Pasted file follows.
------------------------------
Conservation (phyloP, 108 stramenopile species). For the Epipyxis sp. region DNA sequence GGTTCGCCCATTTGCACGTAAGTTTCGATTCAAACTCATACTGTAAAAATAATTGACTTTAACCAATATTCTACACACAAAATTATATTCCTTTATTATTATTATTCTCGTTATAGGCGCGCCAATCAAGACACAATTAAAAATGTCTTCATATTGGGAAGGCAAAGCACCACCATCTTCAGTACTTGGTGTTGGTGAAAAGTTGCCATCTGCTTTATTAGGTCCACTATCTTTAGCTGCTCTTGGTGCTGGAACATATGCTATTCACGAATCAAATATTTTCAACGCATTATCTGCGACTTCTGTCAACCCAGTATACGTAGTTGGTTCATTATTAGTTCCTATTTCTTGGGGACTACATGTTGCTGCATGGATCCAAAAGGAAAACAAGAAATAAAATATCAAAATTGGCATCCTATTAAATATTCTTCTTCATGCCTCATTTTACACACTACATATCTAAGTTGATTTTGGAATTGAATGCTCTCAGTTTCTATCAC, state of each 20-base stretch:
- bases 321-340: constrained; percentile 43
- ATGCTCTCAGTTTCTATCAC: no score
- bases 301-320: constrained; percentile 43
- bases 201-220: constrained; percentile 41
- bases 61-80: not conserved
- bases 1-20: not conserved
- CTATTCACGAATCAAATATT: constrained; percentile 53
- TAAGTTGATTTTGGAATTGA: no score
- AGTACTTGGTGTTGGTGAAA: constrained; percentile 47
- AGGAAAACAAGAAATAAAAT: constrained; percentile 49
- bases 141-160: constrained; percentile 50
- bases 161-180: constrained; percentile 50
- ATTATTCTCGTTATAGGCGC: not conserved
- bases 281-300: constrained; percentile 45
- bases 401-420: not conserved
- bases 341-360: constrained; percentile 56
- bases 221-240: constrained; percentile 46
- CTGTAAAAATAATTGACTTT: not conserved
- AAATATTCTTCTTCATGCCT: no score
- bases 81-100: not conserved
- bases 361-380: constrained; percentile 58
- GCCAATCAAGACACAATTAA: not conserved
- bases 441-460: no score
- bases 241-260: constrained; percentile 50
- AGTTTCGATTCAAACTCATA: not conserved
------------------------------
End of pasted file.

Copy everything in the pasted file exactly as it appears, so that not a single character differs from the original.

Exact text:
Conservation (phyloP, 108 stramenopile species). For the Epipyxis sp. region DNA sequence GGTTCGCCCATTTGCACGTAAGTTTCGATTCAAACTCATACTGTAAAAATAATTGACTTTAACCAATATTCTACACACAAAATTATATTCCTTTATTATTATTATTCTCGTTATAGGCGCGCCAATCAAGACACAATTAAAAATGTCTTCATATTGGGAAGGCAAAGCACCACCATCTTCAGTACTTGGTGTTGGTGAAAAGTTGCCATCTGCTTTATTAGGTCCACTATCTTTAGCTGCTCTTGGTGCTGGAACATATGCTATTCACGAATCAAATATTTTCAACGCATTATCTGCGACTTCTGTCAACCCAGTATACGTAGTTGGTTCATTATTAGTTCCTATTTCTTGGGGACTACATGTTGCTGCATGGATCCAAAAGGAAAACAAGAAATAAAATATCAAAATTGGCATCCTATTAAATATTCTTCTTCATGCCTCATTTTACACACTACATATCTAAGTTGATTTTGGAATTGAATGCTCTCAGTTTCTATCAC, state of each 20-base stretch:
- bases 321-340: constrained; percentile 43
- ATGCTCTCAGTTTCTATCAC: no score
- bases 301-320: constrained; percentile 43
- bases 201-220: constrained; percentile 41
- bases 61-80: not conserved
- bases 1-20: not conserved
- CTATTCACGAATCAAATATT: constrained; percentile 53
- TAAGTTGATTTTGGAATTGA: no score
- AGTACTTGGTGTTGGTGAAA: constrained; percentile 47
- AGGAAAACAAGAAATAAAAT: constrained; percentile 49
- bases 141-160: constrained; percentile 50
- bases 161-180: constrained; percentile 50
- ATTATTCTCGTTATAGGCGC: not conserved
- bases 281-300: constrained; percentile 45
- bases 401-420: not conserved
- bases 341-360: constrained; percentile 56
- bases 221-240: constrained; percentile 46
- CTGTAAAAATAATTGACTTT: not conserved
- AAATATTCTTCTTCATGCCT: no score
- bases 81-100: not conserved
- bases 361-380: constrained; percentile 58
- GCCAATCAAGACACAATTAA: not conserved
- bases 441-460: no score
- bases 241-260: constrained; percentile 50
- AGTTTCGATTCAAACTCATA: not conserved